I also think that the incentives in our country are misaligned in that no one actually has to make sure that every single child learns to read on time. If every adult in the system were held accountable for this then I think we would see people working with greater urgency to discard ineffective practices in favor of those that have been proven to get results across all subgroups of students.

Q: Do you think one-on-one tutoring is the most effective method?

A: Yes, we believe Ignite’s model of one-on-one tutoring is the most effective method to teach kids to read. We have seen incredible progress with our students — a third of our kids are recording three weeks of reading progress for every one week in the program. But it has to be done right, and we are maniacal about the quality of our instruction and how we develop our tutors into highly skilled reading teachers.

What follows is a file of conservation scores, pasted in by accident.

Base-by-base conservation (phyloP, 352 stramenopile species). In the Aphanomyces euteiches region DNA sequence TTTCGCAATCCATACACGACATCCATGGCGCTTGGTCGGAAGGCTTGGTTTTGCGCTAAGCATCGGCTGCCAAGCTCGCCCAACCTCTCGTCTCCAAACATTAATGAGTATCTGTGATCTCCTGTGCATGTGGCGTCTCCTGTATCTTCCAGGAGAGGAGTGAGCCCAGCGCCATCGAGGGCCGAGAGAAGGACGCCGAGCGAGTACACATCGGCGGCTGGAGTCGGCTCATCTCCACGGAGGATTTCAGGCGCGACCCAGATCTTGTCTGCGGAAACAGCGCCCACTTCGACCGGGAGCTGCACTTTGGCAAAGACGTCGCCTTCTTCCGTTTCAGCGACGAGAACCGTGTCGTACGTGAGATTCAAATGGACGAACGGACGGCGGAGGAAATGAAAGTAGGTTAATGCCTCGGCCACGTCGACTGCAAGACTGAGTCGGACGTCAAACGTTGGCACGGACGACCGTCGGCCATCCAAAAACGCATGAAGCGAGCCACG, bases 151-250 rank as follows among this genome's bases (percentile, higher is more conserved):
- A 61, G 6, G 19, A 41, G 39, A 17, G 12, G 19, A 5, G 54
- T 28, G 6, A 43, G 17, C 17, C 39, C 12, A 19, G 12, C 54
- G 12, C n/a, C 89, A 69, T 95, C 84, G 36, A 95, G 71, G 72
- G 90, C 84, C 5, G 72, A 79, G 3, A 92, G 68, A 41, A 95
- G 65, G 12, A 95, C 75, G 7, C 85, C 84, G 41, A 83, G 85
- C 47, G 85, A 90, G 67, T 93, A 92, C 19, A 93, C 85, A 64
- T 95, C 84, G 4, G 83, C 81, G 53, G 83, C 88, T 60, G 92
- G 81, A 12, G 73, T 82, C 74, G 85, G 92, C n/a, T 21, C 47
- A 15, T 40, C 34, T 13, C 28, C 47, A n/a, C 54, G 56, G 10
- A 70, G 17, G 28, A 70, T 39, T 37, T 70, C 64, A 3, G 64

It’s not just one-and-done. It’s caring tutors who build solid relationships with students; it’s focusing on the science of reading and an aligned curriculum and not fads or gimmicks; it’s high-dosage 15 minutes a day every day — even when schools go virtual. 

Q: If you have had this kind of success training your tutors, why is it so hard to pull off teacher training at schools?

 A: Our tutors receive about 60 hours of development over the course of 10 weeks. We are essentially a master class in becoming a reading teacher. Ideally, every teacher prep program would partner with Ignite so that we could proactively develop teachers before they step into the classroom. This is what should be happening in our country; this is what I wish I could have had because it wasn’t until my third year teaching that I finally learned how to teach kids to read. And there are teachers who will go their whole careers never learning.